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Eur J Nutr. 2004 Oct;43(5):313-8. Epub 2004 Jan 27.

Dietary trans fatty acids and composition of human atheromatous plaques.

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Dept. of Biochemistry & Chemistry, Pomeranian Medical University, al. Powstancow Wlkp 72, 70-111 Szczecin, Poland.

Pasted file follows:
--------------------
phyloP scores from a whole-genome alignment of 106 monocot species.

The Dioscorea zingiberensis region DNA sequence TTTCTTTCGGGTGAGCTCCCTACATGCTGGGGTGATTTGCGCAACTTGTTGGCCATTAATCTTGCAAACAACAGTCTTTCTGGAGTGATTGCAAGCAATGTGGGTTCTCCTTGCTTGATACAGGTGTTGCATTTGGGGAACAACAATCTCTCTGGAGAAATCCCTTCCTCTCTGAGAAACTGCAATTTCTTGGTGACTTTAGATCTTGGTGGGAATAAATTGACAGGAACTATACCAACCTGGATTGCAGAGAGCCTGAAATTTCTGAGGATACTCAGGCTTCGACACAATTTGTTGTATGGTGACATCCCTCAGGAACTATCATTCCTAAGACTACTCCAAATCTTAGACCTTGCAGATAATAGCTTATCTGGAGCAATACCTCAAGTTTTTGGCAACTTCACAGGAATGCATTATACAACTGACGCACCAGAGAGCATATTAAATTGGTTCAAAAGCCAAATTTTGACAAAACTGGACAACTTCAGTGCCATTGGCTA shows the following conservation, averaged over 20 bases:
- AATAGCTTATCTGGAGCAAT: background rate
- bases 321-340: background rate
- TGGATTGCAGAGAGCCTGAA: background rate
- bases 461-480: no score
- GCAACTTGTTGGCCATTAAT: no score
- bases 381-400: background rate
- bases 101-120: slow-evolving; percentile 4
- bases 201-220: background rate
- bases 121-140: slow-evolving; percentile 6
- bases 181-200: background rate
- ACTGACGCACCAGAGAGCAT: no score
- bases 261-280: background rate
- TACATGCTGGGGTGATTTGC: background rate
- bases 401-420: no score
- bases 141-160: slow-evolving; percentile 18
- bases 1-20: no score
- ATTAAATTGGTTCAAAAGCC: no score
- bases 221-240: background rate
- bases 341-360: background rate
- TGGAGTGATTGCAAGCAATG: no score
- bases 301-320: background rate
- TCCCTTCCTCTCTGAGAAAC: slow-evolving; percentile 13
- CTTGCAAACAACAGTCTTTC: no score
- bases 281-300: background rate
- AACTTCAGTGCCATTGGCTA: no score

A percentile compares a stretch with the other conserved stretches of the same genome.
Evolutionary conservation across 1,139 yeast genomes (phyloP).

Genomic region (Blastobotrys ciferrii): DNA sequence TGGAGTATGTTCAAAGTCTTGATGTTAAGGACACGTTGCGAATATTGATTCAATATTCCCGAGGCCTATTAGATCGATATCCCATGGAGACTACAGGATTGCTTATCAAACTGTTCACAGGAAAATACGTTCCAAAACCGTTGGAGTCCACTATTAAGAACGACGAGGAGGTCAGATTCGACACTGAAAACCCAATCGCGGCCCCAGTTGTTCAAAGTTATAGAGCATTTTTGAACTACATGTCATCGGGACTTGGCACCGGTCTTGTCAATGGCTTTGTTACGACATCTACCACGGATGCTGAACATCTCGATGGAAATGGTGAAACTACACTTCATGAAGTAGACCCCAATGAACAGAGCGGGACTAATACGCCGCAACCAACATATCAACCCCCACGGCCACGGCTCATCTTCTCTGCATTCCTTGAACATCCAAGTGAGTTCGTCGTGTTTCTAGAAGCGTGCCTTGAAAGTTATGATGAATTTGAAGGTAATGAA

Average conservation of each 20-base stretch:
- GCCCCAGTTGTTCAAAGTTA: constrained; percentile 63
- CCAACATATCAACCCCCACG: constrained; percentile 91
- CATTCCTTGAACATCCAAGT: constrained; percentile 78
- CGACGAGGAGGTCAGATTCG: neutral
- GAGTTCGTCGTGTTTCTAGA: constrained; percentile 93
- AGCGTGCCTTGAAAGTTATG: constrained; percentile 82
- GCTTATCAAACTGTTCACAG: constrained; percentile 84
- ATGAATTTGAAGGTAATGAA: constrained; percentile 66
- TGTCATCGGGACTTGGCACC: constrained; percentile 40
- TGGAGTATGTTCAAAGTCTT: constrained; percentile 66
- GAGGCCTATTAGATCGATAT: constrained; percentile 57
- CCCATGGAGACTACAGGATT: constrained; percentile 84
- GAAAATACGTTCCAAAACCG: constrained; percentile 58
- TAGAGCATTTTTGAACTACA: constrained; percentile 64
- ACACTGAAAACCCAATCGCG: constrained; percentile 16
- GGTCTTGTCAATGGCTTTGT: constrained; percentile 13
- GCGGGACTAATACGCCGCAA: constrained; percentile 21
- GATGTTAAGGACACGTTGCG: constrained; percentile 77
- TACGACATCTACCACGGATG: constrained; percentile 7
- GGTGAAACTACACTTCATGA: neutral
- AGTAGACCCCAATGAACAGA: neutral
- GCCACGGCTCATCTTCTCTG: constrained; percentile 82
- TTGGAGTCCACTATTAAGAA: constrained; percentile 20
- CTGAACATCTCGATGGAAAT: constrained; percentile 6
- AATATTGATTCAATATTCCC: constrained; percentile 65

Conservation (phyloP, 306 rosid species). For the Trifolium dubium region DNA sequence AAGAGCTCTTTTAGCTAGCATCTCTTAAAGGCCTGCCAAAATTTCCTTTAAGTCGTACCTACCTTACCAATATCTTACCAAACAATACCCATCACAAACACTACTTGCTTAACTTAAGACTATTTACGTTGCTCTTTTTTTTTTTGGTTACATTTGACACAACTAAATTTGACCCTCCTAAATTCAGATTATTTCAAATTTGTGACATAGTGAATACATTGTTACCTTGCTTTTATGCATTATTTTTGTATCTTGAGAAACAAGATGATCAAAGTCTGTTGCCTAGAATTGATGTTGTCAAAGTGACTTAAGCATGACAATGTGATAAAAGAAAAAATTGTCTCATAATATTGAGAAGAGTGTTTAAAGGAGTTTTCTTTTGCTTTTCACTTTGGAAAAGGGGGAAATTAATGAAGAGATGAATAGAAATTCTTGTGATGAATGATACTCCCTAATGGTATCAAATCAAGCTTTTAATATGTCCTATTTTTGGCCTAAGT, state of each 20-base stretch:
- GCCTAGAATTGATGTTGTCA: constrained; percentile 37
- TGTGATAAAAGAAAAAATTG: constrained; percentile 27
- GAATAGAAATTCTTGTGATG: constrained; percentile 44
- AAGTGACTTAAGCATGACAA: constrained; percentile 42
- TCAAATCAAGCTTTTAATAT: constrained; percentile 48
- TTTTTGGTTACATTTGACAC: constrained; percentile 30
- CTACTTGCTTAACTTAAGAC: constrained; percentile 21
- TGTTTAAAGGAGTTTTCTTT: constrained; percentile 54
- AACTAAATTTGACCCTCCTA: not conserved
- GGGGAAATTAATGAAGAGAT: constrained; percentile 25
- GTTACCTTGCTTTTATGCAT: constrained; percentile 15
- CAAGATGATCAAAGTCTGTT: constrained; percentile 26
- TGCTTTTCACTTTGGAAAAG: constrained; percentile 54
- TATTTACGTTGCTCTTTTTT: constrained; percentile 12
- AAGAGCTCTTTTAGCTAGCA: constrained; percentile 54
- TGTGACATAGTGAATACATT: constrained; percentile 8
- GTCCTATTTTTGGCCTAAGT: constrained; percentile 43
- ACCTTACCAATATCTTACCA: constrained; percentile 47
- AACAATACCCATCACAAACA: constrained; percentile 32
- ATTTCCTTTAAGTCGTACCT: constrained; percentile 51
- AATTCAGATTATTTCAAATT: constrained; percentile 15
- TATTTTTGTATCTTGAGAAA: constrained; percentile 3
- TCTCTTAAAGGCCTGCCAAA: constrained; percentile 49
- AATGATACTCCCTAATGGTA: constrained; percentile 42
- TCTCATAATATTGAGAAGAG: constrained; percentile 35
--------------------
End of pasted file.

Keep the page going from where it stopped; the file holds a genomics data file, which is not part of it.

Dietary fatty acids are incorporated into atheromatous plaques mainly in the form of cholesterol esters. Physicochemical properties of the plaque (e. g. mechanical strength) depend on its fatty acid composition. Trans isomers of unsaturated fatty acids (TFA) are known to reduce the availability of fatty acid precursors for the synthesis of anticoagulant PG(1) and PG(3) prostaglandins. The present study was undertaken to determine the content of trans isomers in atheromatous plaques and to search for correlations between trans isomers in the plaque and adipose tissue. Atheromatous plaques were obtained from 31 patients who underwent surgery due to atherosclerotic stenosis of the abdominal aorta, iliac or femoral arteries. Fatty acids were extracted and separated as methyl esters using gas chromatography (GC) with an internal standard. Correlations were searched for with statistical methods, taking the level of significance as p < 0.05. We found spatial and positional isomers of sixteen- and eighteen-carbon fatty acids in plaques and adipose tissue, with elaidic acid (C18:1 trans-9) being the most abundant. Every plaque and adipose tissue sample contained linolelaidic acid (C18:2 trans-9 trans-12) which is derived exclusively from linoleic acid, as well as conjugated dienes of linoleic acid (CLA) produced during oxidative processes. The presence of trans isomers of fatty acids in the atheromatous plaque seems to be of relevance to plaque formation. Of much concern is the detection of elaidic and linolelaidic acids which adversely affect the physiologically important metabolism of eicosanoids. The TFA pool in adipose tissue has little effect on the amount of these acids in the atheromatous plaque. Apparently, the presence of TFA in atheromatous plaques is the result of processes taking place during plaque formation and maturation.

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